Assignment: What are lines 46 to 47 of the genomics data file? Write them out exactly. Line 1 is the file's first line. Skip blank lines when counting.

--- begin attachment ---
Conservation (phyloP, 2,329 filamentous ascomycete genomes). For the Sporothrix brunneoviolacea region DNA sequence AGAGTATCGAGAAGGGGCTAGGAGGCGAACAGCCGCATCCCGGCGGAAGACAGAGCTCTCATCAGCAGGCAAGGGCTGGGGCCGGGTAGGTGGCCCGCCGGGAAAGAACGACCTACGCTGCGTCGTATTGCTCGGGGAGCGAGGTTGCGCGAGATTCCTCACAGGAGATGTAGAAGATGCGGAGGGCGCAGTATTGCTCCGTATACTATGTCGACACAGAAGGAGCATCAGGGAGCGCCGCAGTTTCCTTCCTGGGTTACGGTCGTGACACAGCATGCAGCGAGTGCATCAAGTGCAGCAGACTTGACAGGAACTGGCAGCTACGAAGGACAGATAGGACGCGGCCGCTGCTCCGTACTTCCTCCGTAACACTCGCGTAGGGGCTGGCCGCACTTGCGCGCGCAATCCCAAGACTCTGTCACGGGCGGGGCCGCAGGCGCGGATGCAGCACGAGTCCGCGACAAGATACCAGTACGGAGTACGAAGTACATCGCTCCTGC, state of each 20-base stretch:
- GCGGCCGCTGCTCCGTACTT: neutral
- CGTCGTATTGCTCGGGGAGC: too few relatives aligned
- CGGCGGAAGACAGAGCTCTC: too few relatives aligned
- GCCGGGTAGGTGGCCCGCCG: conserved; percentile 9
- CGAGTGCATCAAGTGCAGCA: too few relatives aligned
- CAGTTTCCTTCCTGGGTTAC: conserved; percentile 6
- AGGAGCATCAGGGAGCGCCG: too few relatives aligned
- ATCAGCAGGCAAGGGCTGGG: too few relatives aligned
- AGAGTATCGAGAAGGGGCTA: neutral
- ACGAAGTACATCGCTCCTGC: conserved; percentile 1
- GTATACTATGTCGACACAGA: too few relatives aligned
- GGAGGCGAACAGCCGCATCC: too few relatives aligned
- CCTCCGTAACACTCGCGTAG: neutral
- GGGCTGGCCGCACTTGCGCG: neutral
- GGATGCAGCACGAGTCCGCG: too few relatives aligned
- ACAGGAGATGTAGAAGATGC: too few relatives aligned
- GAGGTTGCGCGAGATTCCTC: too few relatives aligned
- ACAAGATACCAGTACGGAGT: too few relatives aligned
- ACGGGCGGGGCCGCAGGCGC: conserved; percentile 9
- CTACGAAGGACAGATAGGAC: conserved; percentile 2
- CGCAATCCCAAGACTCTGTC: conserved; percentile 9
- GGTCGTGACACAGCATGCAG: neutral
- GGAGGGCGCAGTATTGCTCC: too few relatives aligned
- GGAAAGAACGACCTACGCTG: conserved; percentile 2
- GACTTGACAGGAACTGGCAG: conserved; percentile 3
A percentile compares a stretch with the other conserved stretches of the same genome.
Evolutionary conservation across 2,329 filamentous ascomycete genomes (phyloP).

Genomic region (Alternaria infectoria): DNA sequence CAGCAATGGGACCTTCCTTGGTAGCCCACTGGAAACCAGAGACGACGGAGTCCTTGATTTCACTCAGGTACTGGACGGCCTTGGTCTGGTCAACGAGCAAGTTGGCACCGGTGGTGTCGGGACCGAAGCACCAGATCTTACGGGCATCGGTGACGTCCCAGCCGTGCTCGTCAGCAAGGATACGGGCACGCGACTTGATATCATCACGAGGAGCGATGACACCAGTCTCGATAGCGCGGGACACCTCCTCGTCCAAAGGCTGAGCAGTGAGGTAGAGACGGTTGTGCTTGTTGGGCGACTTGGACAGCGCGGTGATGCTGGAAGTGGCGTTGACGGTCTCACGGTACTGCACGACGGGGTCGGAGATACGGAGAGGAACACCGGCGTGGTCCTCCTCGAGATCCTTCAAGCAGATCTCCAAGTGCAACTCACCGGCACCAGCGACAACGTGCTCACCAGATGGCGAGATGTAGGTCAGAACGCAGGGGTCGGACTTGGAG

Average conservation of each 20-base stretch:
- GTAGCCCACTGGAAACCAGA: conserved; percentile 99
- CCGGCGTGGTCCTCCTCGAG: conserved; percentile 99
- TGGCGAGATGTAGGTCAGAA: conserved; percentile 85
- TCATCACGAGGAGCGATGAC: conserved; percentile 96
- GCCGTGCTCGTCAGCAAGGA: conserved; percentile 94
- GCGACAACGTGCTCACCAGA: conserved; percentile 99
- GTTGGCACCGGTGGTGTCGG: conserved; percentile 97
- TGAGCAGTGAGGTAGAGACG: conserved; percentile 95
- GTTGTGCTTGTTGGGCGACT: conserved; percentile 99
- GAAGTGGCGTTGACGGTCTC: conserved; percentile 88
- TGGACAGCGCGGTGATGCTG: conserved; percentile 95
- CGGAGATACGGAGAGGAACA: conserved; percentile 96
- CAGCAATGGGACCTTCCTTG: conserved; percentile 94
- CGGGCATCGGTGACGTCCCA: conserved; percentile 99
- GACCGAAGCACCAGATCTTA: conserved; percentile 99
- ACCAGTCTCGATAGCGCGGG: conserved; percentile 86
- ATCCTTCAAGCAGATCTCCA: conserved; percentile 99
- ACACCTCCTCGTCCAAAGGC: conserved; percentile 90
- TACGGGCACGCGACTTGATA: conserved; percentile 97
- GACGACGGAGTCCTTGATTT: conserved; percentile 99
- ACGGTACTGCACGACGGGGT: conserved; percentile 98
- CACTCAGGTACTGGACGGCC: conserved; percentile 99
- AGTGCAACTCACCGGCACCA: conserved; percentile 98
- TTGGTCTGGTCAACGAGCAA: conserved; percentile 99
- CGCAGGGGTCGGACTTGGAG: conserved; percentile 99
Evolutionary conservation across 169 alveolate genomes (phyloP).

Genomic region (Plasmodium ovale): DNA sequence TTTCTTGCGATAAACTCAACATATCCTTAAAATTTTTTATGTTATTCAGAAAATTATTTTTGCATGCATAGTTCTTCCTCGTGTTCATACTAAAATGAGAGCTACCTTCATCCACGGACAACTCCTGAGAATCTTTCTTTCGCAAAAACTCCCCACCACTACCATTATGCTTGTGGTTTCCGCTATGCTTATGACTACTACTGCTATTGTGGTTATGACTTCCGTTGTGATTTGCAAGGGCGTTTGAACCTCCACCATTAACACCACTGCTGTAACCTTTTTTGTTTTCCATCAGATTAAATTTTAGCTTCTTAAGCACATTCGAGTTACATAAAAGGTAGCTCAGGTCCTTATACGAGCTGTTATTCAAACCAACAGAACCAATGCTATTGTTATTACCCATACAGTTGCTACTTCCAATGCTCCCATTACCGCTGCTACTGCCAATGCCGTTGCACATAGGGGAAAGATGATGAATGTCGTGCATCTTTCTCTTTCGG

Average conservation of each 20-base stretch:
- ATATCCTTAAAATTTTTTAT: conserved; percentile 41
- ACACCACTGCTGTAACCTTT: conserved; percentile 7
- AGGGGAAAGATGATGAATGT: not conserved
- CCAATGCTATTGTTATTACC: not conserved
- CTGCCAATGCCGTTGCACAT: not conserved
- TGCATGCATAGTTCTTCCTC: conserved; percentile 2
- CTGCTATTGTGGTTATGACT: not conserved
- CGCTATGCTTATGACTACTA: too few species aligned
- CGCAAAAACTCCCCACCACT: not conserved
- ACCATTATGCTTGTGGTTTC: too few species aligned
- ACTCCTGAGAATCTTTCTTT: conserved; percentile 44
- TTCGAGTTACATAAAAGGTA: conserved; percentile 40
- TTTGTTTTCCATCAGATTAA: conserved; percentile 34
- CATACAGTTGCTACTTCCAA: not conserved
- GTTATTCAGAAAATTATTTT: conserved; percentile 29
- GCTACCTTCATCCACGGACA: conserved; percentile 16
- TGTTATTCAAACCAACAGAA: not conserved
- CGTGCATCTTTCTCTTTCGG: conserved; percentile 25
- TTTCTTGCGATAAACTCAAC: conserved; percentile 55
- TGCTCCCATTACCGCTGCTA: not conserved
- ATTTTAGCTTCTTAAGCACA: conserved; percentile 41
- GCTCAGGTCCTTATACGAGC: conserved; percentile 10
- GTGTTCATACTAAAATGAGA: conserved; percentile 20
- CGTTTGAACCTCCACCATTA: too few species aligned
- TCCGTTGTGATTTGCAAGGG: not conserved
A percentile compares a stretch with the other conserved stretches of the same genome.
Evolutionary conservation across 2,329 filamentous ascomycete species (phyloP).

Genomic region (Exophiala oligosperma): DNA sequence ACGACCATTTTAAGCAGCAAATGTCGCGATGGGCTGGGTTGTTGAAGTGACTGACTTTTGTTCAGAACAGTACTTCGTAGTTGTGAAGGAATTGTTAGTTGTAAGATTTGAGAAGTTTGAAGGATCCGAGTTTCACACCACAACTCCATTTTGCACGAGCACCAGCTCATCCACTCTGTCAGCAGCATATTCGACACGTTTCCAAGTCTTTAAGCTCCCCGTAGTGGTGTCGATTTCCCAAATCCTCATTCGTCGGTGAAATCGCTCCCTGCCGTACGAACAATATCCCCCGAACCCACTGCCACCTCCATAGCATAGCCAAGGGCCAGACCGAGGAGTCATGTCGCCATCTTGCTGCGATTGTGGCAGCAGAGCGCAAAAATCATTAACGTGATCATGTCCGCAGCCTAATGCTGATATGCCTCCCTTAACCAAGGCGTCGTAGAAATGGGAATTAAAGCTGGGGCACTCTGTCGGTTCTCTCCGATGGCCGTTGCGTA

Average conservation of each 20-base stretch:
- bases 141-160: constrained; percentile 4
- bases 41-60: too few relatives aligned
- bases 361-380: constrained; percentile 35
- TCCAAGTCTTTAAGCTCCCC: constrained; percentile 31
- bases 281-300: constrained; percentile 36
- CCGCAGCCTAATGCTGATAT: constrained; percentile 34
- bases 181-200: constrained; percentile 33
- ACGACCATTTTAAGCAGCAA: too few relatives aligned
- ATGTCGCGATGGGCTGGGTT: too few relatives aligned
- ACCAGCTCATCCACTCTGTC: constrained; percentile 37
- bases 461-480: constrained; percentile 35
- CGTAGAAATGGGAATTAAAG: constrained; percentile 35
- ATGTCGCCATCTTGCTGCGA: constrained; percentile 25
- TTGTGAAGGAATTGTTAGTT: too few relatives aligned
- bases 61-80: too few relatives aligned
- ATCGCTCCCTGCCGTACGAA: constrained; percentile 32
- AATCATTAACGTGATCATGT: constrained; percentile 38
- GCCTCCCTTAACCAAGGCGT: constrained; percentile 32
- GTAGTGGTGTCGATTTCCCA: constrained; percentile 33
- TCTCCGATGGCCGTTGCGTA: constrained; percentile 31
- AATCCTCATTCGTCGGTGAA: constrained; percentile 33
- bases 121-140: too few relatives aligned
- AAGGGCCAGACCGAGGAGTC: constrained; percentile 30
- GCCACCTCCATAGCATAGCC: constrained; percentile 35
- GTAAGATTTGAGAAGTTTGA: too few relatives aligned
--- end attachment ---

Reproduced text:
- ACCAGTCTCGATAGCGCGGG: conserved; percentile 86
- ATCCTTCAAGCAGATCTCCA: conserved; percentile 99